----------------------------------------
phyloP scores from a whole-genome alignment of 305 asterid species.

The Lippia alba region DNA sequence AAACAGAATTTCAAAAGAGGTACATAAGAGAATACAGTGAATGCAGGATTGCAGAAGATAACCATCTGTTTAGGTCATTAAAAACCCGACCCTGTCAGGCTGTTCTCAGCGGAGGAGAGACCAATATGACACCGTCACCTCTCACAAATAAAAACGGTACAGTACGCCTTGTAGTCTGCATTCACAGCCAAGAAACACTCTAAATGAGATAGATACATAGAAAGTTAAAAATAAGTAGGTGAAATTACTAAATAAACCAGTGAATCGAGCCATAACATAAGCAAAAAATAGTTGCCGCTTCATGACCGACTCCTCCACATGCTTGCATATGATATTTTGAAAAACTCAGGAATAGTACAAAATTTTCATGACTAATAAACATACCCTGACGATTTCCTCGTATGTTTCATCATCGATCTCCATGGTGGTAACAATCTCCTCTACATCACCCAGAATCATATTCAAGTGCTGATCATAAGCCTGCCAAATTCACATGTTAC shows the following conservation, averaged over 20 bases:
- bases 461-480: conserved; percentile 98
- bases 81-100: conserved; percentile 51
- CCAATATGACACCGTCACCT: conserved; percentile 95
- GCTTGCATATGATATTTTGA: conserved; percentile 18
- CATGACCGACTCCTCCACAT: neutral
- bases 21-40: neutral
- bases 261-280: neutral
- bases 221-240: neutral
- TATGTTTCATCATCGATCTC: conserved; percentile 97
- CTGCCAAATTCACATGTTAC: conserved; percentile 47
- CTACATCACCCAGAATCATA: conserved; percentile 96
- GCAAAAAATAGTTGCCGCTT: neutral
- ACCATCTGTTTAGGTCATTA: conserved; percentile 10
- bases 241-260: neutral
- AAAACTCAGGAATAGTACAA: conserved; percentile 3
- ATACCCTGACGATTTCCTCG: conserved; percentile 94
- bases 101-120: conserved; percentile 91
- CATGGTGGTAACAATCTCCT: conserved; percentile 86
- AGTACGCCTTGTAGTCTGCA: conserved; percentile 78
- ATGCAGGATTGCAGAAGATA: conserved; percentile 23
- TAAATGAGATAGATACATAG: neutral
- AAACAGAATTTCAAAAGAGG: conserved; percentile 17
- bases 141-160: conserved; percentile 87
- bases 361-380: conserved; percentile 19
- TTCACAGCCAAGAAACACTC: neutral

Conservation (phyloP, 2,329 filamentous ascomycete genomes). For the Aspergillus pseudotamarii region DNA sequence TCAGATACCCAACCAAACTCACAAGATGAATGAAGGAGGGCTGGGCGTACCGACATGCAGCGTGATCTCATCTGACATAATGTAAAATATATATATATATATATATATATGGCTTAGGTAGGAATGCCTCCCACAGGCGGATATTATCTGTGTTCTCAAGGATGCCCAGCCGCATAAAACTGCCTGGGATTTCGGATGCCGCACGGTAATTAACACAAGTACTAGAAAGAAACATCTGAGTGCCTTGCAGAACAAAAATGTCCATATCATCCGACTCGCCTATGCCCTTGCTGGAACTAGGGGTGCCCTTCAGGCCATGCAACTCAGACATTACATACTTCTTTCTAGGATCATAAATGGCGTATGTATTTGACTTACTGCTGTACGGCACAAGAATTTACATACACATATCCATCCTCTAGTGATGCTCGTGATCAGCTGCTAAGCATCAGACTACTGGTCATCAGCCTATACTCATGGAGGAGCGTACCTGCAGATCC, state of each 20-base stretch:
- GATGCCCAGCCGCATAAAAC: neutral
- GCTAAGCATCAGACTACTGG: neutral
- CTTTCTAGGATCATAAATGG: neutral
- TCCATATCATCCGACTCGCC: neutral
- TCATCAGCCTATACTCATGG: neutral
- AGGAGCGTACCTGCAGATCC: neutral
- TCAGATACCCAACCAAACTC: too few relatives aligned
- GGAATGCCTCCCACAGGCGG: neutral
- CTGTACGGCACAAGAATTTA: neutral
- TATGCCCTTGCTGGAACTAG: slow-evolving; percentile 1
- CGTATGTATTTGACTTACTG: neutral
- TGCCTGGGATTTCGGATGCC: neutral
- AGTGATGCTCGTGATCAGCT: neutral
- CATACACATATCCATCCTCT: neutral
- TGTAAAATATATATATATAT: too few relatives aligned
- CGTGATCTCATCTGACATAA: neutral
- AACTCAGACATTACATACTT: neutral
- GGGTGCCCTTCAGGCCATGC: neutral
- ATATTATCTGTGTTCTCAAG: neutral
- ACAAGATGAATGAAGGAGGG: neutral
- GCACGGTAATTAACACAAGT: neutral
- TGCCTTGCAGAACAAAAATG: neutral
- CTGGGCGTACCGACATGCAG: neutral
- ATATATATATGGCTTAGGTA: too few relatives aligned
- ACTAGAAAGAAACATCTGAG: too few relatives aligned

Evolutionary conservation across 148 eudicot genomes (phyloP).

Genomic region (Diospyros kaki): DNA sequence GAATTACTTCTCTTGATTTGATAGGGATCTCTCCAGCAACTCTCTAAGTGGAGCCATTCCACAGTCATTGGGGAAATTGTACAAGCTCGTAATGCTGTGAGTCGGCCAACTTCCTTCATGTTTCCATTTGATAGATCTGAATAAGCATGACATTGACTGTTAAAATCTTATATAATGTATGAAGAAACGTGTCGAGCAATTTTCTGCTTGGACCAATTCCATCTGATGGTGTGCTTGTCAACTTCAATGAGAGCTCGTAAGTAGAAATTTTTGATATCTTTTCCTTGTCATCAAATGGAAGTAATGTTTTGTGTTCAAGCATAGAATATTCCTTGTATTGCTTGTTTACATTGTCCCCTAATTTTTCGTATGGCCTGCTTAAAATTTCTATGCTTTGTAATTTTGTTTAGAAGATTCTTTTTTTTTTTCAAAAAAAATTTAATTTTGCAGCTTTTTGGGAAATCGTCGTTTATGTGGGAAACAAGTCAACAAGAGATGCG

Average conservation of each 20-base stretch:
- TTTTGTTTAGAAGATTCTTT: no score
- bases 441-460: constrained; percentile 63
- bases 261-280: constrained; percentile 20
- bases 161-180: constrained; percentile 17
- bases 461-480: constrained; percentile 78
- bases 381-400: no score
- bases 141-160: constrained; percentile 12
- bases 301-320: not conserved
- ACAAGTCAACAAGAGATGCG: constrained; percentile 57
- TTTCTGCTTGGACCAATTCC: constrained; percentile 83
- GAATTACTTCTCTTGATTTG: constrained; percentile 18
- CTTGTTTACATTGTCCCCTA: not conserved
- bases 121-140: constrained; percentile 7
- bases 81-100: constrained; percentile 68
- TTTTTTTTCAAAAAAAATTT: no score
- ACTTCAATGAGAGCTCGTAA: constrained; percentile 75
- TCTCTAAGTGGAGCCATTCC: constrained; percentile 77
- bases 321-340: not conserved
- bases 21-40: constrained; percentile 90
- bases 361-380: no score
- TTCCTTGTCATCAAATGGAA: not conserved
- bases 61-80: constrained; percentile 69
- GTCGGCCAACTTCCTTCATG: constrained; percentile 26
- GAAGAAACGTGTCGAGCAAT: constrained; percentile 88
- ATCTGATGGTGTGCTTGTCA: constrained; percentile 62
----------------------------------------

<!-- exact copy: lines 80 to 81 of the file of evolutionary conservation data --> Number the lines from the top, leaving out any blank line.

- GAAGAAACGTGTCGAGCAAT: constrained; percentile 88
- ATCTGATGGTGTGCTTGTCA: constrained; percentile 62